Wednesday, February 18, 2009

Book Review: A Scarecrow's Bible

A Scarecrow’s Bible by Martin Hyatt
Gay Book Reviews/Fiction
TITLE: A Scarecrow's Bible AUTHOR: Martin Hyatt
ISBN: 978-0-9763411-4-7 PUBLISHER: Suspect Thoughts Press

In a house trailer in rural Mississippi, Gary, a married Vietnam veteran, addicted to drugs, haunted by memories of the past, is on the brink of collapse. Just when he thinks the dream of another life is over, the unspeakable happens. He falls in love with a frail, ghostly younger man who reminds him of youth, beauty, and the possibility of a life beyond the prison he has created for himself.

Hyatt has created a wonderful group of dysfunctional characters, who live and breath in every small town. He shows the working class life and struggles with compassion and grace. At first, the second person viewpoint takes a couple of paragraphs to get used to, but once, the reader accepts the role of Gary, the story takes over. My partner struggled with the second person narrative and couldn't read the book, but I loved it. After he meets Zachary, there are a few passages in italics, which are in third person, to allow the reader to understand his perspective on life. This is a gay love story not like any I have read before. In fact, it is so much more. This is a literary masterpiece from a debut author. He handles the characters, their struggles, and triumphs with a skill of a seasoned author. I couldn't believe this was his first novel. An example of his mastery of the character and language is "As you go down the steps you realize that it's not looking so rainy anymore. The light is a little stunning to you, causing you to almost drop the dresser. Once you dropped a dead man, and you never went back to pick him up. Then you began to drop them all of the time because that's what you did when people became heavy. And now Gina has done it to you." This passage shows how Hyatt interweaves various times of the character's life into a single moment of moving a dresser. Amazing skill. I highly recommend this book.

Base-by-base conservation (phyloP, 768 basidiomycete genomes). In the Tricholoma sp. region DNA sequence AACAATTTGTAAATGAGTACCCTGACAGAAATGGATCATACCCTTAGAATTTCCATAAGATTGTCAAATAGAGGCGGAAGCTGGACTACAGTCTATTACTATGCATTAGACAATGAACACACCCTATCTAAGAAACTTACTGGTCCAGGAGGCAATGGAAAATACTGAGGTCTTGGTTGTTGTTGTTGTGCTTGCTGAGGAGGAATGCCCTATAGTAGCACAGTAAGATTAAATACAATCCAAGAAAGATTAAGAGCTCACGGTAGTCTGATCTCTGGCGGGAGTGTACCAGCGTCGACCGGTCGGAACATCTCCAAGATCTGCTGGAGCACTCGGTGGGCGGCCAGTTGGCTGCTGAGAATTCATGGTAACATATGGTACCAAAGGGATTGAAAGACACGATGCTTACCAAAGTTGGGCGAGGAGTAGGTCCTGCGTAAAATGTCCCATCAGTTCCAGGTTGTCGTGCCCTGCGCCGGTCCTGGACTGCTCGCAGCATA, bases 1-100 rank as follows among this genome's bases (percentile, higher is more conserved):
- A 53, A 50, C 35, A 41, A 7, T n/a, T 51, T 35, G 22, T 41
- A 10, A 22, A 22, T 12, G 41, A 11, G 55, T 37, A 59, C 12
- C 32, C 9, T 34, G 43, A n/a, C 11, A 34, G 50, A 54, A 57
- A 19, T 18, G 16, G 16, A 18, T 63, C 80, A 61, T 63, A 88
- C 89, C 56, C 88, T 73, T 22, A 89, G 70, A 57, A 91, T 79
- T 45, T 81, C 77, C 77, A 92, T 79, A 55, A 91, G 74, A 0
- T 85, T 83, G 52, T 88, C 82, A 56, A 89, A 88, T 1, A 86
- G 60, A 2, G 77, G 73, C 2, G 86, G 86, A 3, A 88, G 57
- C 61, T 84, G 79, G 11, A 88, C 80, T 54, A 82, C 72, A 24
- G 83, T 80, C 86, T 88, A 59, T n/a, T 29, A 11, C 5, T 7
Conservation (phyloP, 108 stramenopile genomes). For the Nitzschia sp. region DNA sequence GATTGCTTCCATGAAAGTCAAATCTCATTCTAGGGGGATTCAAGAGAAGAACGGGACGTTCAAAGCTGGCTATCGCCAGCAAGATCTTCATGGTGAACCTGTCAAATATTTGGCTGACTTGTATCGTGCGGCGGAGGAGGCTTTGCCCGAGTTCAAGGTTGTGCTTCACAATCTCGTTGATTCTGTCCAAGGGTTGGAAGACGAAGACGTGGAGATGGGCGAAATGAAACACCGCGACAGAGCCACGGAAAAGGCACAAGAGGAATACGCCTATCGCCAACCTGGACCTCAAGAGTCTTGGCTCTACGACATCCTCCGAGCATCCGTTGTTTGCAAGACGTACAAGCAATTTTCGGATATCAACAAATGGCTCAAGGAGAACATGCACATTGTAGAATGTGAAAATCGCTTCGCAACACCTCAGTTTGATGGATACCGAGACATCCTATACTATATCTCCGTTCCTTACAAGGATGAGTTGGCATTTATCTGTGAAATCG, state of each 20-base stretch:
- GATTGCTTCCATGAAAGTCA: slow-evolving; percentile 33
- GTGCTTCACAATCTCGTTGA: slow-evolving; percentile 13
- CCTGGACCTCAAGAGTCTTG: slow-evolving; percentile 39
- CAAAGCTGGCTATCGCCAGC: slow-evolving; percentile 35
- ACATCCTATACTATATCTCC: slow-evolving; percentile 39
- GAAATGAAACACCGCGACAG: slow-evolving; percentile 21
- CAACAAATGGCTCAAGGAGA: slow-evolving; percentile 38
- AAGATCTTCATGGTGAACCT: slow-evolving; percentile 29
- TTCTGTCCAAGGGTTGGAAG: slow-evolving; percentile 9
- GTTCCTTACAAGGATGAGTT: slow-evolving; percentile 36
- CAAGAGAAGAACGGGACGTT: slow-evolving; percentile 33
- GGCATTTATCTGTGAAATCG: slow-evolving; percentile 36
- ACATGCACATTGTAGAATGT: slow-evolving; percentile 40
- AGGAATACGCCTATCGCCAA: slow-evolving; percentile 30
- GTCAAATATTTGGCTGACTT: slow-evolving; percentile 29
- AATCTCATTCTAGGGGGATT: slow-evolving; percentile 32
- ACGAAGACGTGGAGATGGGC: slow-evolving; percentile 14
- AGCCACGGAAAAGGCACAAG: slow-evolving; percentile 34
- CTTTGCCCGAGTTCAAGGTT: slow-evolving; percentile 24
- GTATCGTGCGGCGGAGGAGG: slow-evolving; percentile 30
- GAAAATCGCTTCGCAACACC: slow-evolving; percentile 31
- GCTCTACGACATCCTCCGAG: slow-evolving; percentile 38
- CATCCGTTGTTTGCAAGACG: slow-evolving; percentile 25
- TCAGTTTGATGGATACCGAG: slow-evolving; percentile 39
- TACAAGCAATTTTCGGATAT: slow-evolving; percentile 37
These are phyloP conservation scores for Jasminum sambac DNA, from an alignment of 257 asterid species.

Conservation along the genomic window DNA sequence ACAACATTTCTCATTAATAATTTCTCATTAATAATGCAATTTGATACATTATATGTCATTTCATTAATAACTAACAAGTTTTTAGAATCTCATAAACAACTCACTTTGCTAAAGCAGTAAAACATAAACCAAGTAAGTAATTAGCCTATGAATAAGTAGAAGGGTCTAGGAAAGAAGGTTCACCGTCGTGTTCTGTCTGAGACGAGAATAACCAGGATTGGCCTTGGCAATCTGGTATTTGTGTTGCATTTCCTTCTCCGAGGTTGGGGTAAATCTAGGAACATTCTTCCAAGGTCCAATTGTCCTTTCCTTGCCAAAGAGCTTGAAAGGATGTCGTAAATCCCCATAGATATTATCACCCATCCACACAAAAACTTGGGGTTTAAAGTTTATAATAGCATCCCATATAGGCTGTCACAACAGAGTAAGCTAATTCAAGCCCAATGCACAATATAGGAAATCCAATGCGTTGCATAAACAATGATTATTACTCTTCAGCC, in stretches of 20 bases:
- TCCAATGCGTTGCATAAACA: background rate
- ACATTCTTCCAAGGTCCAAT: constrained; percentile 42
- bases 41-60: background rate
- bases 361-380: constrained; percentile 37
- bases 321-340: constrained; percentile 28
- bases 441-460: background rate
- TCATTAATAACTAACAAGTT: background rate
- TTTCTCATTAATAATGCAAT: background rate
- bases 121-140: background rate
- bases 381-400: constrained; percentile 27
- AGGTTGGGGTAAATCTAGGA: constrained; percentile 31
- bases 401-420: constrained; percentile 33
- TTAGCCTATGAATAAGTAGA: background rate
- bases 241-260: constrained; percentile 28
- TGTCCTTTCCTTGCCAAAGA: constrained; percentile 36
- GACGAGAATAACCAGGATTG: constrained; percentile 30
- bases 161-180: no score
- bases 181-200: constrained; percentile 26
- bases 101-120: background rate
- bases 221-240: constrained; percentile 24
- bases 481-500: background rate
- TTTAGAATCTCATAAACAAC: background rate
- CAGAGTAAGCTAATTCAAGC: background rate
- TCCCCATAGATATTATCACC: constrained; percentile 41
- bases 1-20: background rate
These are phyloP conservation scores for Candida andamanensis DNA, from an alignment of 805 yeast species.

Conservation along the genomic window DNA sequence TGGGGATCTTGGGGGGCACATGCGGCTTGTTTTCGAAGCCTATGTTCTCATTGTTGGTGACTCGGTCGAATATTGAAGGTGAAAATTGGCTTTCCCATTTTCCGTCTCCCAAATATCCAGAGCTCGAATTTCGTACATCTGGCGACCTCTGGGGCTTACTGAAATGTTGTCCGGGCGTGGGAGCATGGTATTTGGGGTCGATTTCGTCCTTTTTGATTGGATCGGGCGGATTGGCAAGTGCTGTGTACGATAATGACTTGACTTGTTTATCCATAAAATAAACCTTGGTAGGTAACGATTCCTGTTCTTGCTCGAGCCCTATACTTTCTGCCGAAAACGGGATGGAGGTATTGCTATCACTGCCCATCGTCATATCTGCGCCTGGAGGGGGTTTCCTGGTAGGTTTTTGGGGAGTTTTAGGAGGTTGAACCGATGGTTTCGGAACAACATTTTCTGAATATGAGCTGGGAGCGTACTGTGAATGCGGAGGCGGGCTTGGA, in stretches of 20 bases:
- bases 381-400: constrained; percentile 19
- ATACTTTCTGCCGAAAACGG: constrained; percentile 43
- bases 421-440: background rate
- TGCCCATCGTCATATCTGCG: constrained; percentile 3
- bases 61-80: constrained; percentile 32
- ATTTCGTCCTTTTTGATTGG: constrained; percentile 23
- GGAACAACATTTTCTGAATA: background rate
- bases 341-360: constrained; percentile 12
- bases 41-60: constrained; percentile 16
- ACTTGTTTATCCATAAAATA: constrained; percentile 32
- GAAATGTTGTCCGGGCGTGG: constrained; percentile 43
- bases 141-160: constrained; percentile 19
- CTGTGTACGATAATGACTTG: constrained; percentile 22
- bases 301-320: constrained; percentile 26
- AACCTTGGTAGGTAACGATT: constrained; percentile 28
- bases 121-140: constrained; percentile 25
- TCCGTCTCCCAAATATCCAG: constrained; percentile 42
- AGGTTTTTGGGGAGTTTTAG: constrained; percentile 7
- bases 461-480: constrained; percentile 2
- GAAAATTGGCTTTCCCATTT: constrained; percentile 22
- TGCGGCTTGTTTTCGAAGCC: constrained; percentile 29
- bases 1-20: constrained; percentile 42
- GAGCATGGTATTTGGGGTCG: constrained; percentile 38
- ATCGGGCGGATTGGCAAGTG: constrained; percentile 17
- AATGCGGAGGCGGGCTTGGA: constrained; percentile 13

Review by Fred Towers

Reprinted from Rainbow Reviews

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